Wednesday, 1 August 2012

How to choose and executive coach

Top 5 tips for choosing an executive coach
By Brid Bourke & Tommy Geary, Vice President, Commercial Sales Operations, EMEA at Hewlett-Packard

1. Rapport: The number one success factor in effective coaching relationships is the rapport between the coach and the client. Choose someone you feel you can open up to. The Coach needs to delve deep and you must pick a person you're comfortable in doing that with. If you don't get beyond the superficial symptoms, you will not get to the root cause and will only scratch the surface of your potential.

Most corporate companies will have a panel of coaches available – we highly recommend that you talk to 3 potential coaches using a set of prepared questions. You’ll have a strong sense of which coach you connect best with, as well as having gathered data on your priority areas for development. Talk to successful leaders who have worked with a coach in your organization to identify your short listed candidates.
References do matter in this area and a good reference from a leader in your company will save you time and energy searching. It also is a ‘positive perception creator’ – the person who gives you the recommendation will feel more committed to your success and a coach who receives a referral from an existing client will give priority attention to you.

2. Match to Coach Strengths - Choose a Coach who has strengths in the areas you want to develop. You may require someone who has a knowledge of corporate life or someone strong in improving certain key competences. They will have dealt with people working on the same things and can suggest proven improvement methods. Everyone is unique but there are common themes that a Coach can pick up on quickly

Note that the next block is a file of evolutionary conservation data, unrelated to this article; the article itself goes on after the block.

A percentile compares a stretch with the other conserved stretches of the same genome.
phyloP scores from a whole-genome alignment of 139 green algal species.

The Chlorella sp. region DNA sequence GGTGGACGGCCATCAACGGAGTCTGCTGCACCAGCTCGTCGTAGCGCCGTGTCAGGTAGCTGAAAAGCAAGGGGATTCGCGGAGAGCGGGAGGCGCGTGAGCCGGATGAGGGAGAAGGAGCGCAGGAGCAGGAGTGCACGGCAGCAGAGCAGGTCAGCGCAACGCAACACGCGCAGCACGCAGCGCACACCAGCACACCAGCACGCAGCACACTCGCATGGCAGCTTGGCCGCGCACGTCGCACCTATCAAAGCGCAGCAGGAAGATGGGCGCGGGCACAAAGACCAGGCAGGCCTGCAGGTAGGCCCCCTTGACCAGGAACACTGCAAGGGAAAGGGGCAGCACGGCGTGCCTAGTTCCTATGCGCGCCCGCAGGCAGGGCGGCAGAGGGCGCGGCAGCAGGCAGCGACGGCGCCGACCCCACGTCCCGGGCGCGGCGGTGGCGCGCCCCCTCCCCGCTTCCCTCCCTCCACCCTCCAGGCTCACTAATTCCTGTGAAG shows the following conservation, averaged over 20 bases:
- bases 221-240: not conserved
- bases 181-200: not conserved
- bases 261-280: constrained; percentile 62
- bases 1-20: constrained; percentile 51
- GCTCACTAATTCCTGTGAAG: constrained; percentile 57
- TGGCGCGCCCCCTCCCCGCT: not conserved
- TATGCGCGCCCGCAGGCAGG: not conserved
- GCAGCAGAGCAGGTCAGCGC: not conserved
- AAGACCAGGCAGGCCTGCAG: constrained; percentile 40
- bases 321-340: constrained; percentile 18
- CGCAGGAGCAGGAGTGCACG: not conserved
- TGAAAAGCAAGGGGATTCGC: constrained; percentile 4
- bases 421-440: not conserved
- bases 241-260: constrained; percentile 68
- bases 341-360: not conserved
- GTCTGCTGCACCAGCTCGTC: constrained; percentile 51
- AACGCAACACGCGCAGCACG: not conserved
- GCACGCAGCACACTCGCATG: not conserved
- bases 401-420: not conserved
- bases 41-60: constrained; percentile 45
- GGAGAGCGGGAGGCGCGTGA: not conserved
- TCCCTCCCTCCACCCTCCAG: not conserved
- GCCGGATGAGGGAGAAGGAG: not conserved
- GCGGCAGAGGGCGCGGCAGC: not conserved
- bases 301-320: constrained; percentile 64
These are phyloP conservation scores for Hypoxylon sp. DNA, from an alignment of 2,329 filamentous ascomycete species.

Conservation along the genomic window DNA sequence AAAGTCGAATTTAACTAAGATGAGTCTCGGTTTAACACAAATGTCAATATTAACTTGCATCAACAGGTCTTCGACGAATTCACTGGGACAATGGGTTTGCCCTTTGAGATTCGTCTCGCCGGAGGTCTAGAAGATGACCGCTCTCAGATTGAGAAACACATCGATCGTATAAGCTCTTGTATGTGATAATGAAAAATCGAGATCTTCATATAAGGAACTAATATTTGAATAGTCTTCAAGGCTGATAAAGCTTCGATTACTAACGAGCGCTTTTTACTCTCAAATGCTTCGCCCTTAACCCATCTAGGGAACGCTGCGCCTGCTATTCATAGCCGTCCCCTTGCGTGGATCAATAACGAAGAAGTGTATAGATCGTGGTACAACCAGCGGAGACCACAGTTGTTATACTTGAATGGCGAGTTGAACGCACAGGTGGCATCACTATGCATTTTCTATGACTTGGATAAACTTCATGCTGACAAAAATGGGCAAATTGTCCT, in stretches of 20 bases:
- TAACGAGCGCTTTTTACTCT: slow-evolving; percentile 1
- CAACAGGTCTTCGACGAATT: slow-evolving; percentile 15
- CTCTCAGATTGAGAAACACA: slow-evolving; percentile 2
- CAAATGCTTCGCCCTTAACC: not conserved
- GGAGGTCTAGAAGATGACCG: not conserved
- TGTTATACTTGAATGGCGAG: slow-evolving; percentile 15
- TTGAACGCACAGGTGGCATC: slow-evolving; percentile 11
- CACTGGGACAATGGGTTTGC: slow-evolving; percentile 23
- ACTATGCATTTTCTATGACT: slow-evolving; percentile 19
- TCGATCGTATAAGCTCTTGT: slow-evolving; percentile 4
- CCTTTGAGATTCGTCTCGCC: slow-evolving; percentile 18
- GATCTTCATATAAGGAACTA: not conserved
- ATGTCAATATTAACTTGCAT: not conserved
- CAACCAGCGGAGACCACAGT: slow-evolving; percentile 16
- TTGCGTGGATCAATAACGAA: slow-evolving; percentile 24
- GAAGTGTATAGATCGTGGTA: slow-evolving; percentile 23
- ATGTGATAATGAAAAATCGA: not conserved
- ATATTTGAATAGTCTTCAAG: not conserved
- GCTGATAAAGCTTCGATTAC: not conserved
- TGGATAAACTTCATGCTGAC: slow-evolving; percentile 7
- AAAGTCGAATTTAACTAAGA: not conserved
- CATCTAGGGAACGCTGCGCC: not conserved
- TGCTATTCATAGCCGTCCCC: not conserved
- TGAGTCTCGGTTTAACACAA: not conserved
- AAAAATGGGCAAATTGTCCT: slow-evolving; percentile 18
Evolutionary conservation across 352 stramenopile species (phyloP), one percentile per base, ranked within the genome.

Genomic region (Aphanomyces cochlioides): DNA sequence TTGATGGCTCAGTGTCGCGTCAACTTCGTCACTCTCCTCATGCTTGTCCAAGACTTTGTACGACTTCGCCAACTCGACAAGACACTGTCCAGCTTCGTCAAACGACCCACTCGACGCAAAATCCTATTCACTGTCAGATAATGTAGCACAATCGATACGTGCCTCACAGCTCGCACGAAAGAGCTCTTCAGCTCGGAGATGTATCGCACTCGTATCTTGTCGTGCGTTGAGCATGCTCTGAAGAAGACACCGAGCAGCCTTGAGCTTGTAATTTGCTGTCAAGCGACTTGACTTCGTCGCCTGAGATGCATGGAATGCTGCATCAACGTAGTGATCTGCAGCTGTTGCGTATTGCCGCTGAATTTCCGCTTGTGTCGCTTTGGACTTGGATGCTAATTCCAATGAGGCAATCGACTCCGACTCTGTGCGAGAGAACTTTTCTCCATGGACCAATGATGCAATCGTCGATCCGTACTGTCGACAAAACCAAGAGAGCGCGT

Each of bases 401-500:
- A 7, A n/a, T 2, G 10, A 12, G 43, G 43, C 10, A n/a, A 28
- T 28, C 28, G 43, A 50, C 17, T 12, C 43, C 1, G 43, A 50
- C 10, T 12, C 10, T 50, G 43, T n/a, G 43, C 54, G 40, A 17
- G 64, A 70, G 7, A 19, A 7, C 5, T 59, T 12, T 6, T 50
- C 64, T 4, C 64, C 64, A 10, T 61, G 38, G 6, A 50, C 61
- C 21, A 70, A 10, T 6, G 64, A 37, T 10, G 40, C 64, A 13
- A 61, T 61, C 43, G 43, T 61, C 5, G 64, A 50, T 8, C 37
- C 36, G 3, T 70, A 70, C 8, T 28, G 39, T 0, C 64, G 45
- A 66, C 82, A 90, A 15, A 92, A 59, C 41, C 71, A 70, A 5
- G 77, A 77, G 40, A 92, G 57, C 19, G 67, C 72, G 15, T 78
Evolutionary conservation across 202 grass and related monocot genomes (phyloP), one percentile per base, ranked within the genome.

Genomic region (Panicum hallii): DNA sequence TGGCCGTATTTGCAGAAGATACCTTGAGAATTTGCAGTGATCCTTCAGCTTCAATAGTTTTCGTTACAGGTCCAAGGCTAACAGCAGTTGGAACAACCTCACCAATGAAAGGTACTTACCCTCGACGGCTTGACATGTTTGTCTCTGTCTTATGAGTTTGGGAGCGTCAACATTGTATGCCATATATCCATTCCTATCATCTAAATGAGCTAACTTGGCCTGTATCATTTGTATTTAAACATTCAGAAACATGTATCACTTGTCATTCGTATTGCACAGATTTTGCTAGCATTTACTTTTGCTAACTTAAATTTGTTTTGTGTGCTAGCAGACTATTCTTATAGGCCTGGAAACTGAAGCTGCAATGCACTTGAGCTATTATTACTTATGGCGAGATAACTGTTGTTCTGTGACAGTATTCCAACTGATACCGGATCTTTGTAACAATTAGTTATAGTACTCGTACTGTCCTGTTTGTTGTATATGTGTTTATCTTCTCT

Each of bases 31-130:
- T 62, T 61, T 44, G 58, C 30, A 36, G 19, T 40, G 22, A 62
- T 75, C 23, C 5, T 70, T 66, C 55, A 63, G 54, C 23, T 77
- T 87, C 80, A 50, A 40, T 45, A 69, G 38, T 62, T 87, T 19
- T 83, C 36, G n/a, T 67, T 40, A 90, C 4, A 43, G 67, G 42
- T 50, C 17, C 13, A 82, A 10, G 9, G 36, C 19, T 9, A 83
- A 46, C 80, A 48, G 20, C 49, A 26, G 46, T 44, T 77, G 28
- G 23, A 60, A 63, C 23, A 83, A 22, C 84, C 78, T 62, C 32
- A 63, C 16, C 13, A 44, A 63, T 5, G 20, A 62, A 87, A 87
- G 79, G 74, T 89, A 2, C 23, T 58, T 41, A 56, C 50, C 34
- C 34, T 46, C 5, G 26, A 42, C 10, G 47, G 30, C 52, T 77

3. Location. Select location based on ability to meet face to face regularly. Phone and video conference sessions can work but good coaches read so much from body language that it's important the person you choose can meet you in a location suitable to you both. They get the full 360 degree perspective of you that way.

4. Ask questions – good coaches will expect a ‘no obligation no fee’ initial meeting with you to establish if a relationship will work. This is the time to dig into the detail so feel free to ask all those important questions: what % of your time is spent coaching? What companies do you currently coach in? What level do you predominantly coach at? Can you give me 2 references? What are your focus areas – which development areas can you most deliver results in? How much do you charge? What tools are you qualified to use? What frequency and duration do you recommend we work at? How will we measure results? What would you suggest are the confidentiality arrangements? What gets reported to whom? How will you ensure we stay on track? What happens in the event of a cancellation? How will you align my coaching needs with the organizational goals and processes?

5. Feedback and Check ups– it is common practice in executive coaching to engage stakeholders in your development process. Involve your manager and HR business partner with your coach to ensure a contextualized coaching engagement. Agree a mid point and final review meeting with everyone. Engage in a 360 degree feedback process (see a sample 360 report here) Share your developmental goals so that others can provide relevant and timely feedback to you when your coach is not present. With these supports, your accountability to yourself will increase, others perception of you will be positively focused and you are much more likely to achieve your goals

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